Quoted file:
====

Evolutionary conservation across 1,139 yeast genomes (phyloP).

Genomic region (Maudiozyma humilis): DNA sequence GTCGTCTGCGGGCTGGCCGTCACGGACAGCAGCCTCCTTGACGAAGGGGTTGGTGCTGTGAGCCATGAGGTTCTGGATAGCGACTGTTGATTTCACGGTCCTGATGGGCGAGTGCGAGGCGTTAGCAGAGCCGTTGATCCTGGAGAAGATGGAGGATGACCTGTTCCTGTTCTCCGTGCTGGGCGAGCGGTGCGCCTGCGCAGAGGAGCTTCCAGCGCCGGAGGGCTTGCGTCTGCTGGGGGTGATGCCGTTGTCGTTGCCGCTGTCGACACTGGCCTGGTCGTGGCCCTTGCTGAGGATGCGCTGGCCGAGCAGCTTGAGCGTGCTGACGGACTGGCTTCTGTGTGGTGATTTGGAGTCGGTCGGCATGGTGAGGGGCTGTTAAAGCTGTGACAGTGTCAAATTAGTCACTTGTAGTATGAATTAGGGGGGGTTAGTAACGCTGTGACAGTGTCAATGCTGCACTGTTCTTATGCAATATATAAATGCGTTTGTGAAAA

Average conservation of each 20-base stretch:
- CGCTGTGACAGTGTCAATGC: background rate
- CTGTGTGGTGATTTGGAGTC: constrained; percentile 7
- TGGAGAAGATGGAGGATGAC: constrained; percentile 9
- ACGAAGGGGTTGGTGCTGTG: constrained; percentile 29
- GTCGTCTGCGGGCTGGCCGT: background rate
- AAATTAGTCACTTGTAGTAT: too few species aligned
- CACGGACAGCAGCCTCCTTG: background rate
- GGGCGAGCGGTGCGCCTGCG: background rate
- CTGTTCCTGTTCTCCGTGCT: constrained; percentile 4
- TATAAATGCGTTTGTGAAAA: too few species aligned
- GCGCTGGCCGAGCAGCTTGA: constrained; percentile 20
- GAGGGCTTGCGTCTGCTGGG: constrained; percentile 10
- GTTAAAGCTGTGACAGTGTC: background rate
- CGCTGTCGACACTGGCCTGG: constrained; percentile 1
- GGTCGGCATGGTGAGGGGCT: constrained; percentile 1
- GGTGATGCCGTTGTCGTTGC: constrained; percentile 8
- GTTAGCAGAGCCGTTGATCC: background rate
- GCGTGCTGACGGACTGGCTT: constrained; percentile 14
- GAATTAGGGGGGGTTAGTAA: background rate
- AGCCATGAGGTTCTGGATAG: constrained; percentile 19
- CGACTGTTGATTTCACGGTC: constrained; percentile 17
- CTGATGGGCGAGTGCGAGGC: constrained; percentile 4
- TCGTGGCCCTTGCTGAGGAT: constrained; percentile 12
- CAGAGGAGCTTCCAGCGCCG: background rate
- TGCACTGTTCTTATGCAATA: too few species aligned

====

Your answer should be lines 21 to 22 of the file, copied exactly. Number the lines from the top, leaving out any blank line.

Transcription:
- GCGTGCTGACGGACTGGCTT: constrained; percentile 14
- GAATTAGGGGGGGTTAGTAA: background rate